By Bob Jamison

          William S. Porter was a bank teller in Austin, Texas. Somehow, about three thousand dollars was not properly accounted for. Though evidence against Porter was circumstantial and possibly even a matter of mismanagement, he was convicted and spent three years behind bars. This devastated him emotionally. He subsequently moved to New York City presumably to loose his shameful identity and even contemplated changing his name.  Other moves took him to Central America for a while. Nevertheless, while in prison he actually spent little time in a cell. In fact, he was the prison pharmacist. Also, he had much time to write great short stories, which he did.

          Porter was born September 11, l862 in Greensboro, North Carolina.  He moved to Texas around 1880 for health reasons. He was a natural writer but with little education other than home tutoring. He was best known for the unusual twist or surprise ending of countless columns and short stories that have lasted through the years.

          “The Ransom of Red Chief”, was typical of Porter’s tricky style of prose. It seems that a young boy was kidnapped and notice was sent to his father for a certain ransom demand. Surprisingly, the kidnapper got no response. Repeated threats followed and still, no response. Finally, the kidnapper grew tired of the kid’s constant nagging and mischievous behavior. It just wasn’t worth it he figured. So, he notified the father to come to a designated place to reclaim the brat: no response. The twist came when the kidnapper began begging the father and even offered to pay him to come get the kid!

          Another famous collection of stories can be found in “Cabbages and Kings”. This includes the usual twist but at the same time, reveals a remarkable description of a village in Central America. It is a classic in descriptive excellence.

          A more familiar job in writing skills was with the Houston Post in Houston, Texas. He did a prodigious amount of columns for them that were published once a week (wow). His ability to capture the reader with unique descriptions of characters led much to his skill as a writer.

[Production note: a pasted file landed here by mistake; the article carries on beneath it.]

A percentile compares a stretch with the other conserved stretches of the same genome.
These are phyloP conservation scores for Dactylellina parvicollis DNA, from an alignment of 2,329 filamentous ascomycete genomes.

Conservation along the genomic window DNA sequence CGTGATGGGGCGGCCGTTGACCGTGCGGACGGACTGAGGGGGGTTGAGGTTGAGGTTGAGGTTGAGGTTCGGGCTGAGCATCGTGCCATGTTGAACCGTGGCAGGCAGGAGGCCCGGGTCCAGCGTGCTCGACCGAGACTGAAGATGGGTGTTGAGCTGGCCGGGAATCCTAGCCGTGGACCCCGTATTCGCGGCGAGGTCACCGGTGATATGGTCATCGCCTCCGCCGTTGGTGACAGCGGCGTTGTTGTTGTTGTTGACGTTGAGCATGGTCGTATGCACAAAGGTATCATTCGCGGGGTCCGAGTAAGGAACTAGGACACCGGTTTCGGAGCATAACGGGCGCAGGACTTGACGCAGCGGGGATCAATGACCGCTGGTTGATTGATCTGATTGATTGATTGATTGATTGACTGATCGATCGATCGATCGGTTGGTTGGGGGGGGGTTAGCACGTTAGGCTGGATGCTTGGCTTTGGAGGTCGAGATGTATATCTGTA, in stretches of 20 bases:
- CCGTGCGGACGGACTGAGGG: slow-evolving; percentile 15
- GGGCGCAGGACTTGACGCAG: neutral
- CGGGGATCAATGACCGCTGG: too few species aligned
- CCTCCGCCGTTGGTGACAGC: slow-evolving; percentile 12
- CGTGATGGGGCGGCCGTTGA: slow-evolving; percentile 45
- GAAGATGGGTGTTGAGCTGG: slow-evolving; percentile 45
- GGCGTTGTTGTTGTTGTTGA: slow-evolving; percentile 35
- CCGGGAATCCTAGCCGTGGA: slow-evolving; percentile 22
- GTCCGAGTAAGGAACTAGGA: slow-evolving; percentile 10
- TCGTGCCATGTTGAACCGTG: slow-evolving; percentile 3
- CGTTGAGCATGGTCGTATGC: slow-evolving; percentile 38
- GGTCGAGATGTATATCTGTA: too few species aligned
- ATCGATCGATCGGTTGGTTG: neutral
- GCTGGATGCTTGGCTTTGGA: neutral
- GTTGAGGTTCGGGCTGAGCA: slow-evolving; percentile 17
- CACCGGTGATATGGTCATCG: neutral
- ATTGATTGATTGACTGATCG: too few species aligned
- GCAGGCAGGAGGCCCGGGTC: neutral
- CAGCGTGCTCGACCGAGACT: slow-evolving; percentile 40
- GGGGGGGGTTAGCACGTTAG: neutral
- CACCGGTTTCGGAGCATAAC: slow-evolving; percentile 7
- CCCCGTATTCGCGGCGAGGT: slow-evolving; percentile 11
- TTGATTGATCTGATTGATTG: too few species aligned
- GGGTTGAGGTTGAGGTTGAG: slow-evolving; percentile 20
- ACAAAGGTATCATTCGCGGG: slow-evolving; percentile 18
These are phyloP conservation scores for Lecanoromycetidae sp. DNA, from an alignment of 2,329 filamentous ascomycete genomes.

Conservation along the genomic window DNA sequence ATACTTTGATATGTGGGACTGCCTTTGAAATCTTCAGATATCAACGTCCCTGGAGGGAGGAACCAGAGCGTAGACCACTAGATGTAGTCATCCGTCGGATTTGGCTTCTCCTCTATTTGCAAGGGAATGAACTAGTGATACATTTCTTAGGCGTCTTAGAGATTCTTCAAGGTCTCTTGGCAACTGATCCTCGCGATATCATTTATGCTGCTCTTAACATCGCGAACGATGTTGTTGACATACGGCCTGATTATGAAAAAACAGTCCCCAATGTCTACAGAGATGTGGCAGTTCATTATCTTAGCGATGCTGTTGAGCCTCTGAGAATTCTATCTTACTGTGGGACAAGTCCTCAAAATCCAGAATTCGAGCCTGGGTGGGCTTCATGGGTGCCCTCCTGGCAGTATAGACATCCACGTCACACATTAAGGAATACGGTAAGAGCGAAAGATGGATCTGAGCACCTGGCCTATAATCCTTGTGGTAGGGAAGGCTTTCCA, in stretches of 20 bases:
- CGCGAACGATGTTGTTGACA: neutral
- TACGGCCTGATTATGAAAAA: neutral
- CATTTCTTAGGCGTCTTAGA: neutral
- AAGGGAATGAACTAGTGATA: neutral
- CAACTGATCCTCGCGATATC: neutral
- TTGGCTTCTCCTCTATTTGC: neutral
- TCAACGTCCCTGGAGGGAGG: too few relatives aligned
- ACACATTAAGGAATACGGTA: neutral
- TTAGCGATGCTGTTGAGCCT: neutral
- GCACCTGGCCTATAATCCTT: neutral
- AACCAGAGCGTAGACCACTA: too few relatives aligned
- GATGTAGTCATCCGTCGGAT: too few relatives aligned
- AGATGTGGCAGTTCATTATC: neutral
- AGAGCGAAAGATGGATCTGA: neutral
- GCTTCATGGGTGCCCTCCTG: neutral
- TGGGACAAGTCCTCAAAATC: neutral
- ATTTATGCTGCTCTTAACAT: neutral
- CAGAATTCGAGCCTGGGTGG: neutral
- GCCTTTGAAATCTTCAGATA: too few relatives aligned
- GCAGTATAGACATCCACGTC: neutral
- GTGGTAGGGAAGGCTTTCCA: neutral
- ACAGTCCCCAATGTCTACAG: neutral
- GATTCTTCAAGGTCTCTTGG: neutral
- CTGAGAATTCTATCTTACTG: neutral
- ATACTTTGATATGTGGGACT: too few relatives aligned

His short life was not without diversification. The son of a physician, he got his training as a pharmacist in a relative’s drug store. One of his reasons to come to Texas was that he contracted a persistent cough. He came to LaSalle County, Texas with a Dr. James Hall and worked on a ranch of Hall’s uncle. There, he learned the Spanish language as well as German from many immigrants with whom he worked.

          Diverse as he was, he was also employed in the Texas General Land Office as a draftsman in Austin. Still writing was his passion and outlet for his constant creative thoughts. Satire of life amongst a myriad of social climbers and popular misfits, his stories became a first in reader interest. The somewhat slanted humor of public officials was thought to have had some influence in his discontinuing his popular collection called, “The Rolling Stone”.

          As time went on, his past problems seemed slight compared to his popularity as a writer.  William Sydney Porter’s name was virtually unknown after he selected his new pen name years earlier. He copied it from his favorite pet tom cat named Henry. He was constantly calling Henry for dinner saying, “Henry…Oh Henry”! Thus the new name for Bill Porter was naturally, O. Henry.